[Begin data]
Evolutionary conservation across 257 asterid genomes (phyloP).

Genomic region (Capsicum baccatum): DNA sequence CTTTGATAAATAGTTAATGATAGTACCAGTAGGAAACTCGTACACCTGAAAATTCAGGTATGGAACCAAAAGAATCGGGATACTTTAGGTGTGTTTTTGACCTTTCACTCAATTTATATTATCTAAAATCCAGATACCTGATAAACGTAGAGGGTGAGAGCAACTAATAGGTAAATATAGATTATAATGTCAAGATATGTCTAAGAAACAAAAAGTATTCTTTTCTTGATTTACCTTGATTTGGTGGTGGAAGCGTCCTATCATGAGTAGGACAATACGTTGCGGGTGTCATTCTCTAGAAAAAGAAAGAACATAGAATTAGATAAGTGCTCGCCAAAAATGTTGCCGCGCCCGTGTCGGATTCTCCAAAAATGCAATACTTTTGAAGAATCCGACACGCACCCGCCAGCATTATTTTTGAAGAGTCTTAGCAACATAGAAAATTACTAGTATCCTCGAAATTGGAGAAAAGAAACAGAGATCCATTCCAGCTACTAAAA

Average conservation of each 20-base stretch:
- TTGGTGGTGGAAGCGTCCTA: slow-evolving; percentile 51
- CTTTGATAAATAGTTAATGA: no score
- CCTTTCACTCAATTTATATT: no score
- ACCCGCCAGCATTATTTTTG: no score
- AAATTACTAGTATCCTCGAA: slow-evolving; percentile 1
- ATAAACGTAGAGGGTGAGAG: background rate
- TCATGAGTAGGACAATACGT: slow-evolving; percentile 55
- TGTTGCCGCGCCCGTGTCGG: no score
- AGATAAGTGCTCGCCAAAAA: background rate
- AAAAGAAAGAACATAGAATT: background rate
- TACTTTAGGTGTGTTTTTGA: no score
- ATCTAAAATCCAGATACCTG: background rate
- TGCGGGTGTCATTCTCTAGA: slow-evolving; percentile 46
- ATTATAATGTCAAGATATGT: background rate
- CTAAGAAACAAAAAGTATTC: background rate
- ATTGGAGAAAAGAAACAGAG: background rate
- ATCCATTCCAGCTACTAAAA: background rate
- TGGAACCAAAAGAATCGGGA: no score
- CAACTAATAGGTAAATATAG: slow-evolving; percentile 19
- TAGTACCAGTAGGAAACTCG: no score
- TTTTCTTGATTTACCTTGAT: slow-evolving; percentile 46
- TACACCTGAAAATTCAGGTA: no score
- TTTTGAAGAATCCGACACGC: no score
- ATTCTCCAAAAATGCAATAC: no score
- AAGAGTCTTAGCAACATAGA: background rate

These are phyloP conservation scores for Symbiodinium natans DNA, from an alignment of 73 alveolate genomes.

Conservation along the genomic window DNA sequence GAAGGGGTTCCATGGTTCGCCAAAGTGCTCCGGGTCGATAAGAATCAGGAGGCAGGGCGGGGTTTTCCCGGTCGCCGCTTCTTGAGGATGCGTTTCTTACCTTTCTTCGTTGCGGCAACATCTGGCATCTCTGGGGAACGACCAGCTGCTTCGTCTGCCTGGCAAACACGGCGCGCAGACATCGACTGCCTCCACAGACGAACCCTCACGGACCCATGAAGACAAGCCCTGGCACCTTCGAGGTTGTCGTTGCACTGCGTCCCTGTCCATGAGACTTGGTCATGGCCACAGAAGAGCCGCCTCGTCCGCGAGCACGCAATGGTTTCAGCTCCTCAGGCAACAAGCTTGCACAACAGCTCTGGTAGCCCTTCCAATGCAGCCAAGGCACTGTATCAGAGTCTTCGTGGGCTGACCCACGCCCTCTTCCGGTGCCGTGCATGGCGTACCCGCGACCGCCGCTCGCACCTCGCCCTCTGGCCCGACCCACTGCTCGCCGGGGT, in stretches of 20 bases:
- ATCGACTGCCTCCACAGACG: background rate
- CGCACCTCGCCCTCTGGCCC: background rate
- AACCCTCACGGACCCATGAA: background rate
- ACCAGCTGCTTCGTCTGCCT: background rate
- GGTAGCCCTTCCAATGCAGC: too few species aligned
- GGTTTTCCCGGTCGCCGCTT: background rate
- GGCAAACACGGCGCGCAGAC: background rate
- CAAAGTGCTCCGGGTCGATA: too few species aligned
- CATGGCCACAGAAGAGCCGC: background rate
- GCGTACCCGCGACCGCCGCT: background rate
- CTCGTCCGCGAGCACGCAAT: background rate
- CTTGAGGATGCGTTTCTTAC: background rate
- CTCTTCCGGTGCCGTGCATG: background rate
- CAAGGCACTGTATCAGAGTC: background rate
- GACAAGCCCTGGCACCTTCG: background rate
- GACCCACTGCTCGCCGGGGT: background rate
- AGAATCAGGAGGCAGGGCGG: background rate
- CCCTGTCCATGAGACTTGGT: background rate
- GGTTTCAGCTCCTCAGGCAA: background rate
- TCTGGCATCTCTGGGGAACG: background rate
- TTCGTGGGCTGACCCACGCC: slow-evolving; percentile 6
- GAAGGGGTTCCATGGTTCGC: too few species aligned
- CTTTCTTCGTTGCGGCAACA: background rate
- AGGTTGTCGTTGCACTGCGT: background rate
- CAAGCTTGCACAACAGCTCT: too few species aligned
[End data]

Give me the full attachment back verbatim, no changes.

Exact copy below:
Evolutionary conservation across 257 asterid genomes (phyloP).

Genomic region (Capsicum baccatum): DNA sequence CTTTGATAAATAGTTAATGATAGTACCAGTAGGAAACTCGTACACCTGAAAATTCAGGTATGGAACCAAAAGAATCGGGATACTTTAGGTGTGTTTTTGACCTTTCACTCAATTTATATTATCTAAAATCCAGATACCTGATAAACGTAGAGGGTGAGAGCAACTAATAGGTAAATATAGATTATAATGTCAAGATATGTCTAAGAAACAAAAAGTATTCTTTTCTTGATTTACCTTGATTTGGTGGTGGAAGCGTCCTATCATGAGTAGGACAATACGTTGCGGGTGTCATTCTCTAGAAAAAGAAAGAACATAGAATTAGATAAGTGCTCGCCAAAAATGTTGCCGCGCCCGTGTCGGATTCTCCAAAAATGCAATACTTTTGAAGAATCCGACACGCACCCGCCAGCATTATTTTTGAAGAGTCTTAGCAACATAGAAAATTACTAGTATCCTCGAAATTGGAGAAAAGAAACAGAGATCCATTCCAGCTACTAAAA

Average conservation of each 20-base stretch:
- TTGGTGGTGGAAGCGTCCTA: slow-evolving; percentile 51
- CTTTGATAAATAGTTAATGA: no score
- CCTTTCACTCAATTTATATT: no score
- ACCCGCCAGCATTATTTTTG: no score
- AAATTACTAGTATCCTCGAA: slow-evolving; percentile 1
- ATAAACGTAGAGGGTGAGAG: background rate
- TCATGAGTAGGACAATACGT: slow-evolving; percentile 55
- TGTTGCCGCGCCCGTGTCGG: no score
- AGATAAGTGCTCGCCAAAAA: background rate
- AAAAGAAAGAACATAGAATT: background rate
- TACTTTAGGTGTGTTTTTGA: no score
- ATCTAAAATCCAGATACCTG: background rate
- TGCGGGTGTCATTCTCTAGA: slow-evolving; percentile 46
- ATTATAATGTCAAGATATGT: background rate
- CTAAGAAACAAAAAGTATTC: background rate
- ATTGGAGAAAAGAAACAGAG: background rate
- ATCCATTCCAGCTACTAAAA: background rate
- TGGAACCAAAAGAATCGGGA: no score
- CAACTAATAGGTAAATATAG: slow-evolving; percentile 19
- TAGTACCAGTAGGAAACTCG: no score
- TTTTCTTGATTTACCTTGAT: slow-evolving; percentile 46
- TACACCTGAAAATTCAGGTA: no score
- TTTTGAAGAATCCGACACGC: no score
- ATTCTCCAAAAATGCAATAC: no score
- AAGAGTCTTAGCAACATAGA: background rate

These are phyloP conservation scores for Symbiodinium natans DNA, from an alignment of 73 alveolate genomes.

Conservation along the genomic window DNA sequence GAAGGGGTTCCATGGTTCGCCAAAGTGCTCCGGGTCGATAAGAATCAGGAGGCAGGGCGGGGTTTTCCCGGTCGCCGCTTCTTGAGGATGCGTTTCTTACCTTTCTTCGTTGCGGCAACATCTGGCATCTCTGGGGAACGACCAGCTGCTTCGTCTGCCTGGCAAACACGGCGCGCAGACATCGACTGCCTCCACAGACGAACCCTCACGGACCCATGAAGACAAGCCCTGGCACCTTCGAGGTTGTCGTTGCACTGCGTCCCTGTCCATGAGACTTGGTCATGGCCACAGAAGAGCCGCCTCGTCCGCGAGCACGCAATGGTTTCAGCTCCTCAGGCAACAAGCTTGCACAACAGCTCTGGTAGCCCTTCCAATGCAGCCAAGGCACTGTATCAGAGTCTTCGTGGGCTGACCCACGCCCTCTTCCGGTGCCGTGCATGGCGTACCCGCGACCGCCGCTCGCACCTCGCCCTCTGGCCCGACCCACTGCTCGCCGGGGT, in stretches of 20 bases:
- ATCGACTGCCTCCACAGACG: background rate
- CGCACCTCGCCCTCTGGCCC: background rate
- AACCCTCACGGACCCATGAA: background rate
- ACCAGCTGCTTCGTCTGCCT: background rate
- GGTAGCCCTTCCAATGCAGC: too few species aligned
- GGTTTTCCCGGTCGCCGCTT: background rate
- GGCAAACACGGCGCGCAGAC: background rate
- CAAAGTGCTCCGGGTCGATA: too few species aligned
- CATGGCCACAGAAGAGCCGC: background rate
- GCGTACCCGCGACCGCCGCT: background rate
- CTCGTCCGCGAGCACGCAAT: background rate
- CTTGAGGATGCGTTTCTTAC: background rate
- CTCTTCCGGTGCCGTGCATG: background rate
- CAAGGCACTGTATCAGAGTC: background rate
- GACAAGCCCTGGCACCTTCG: background rate
- GACCCACTGCTCGCCGGGGT: background rate
- AGAATCAGGAGGCAGGGCGG: background rate
- CCCTGTCCATGAGACTTGGT: background rate
- GGTTTCAGCTCCTCAGGCAA: background rate
- TCTGGCATCTCTGGGGAACG: background rate
- TTCGTGGGCTGACCCACGCC: slow-evolving; percentile 6
- GAAGGGGTTCCATGGTTCGC: too few species aligned
- CTTTCTTCGTTGCGGCAACA: background rate
- AGGTTGTCGTTGCACTGCGT: background rate
- CAAGCTTGCACAACAGCTCT: too few species aligned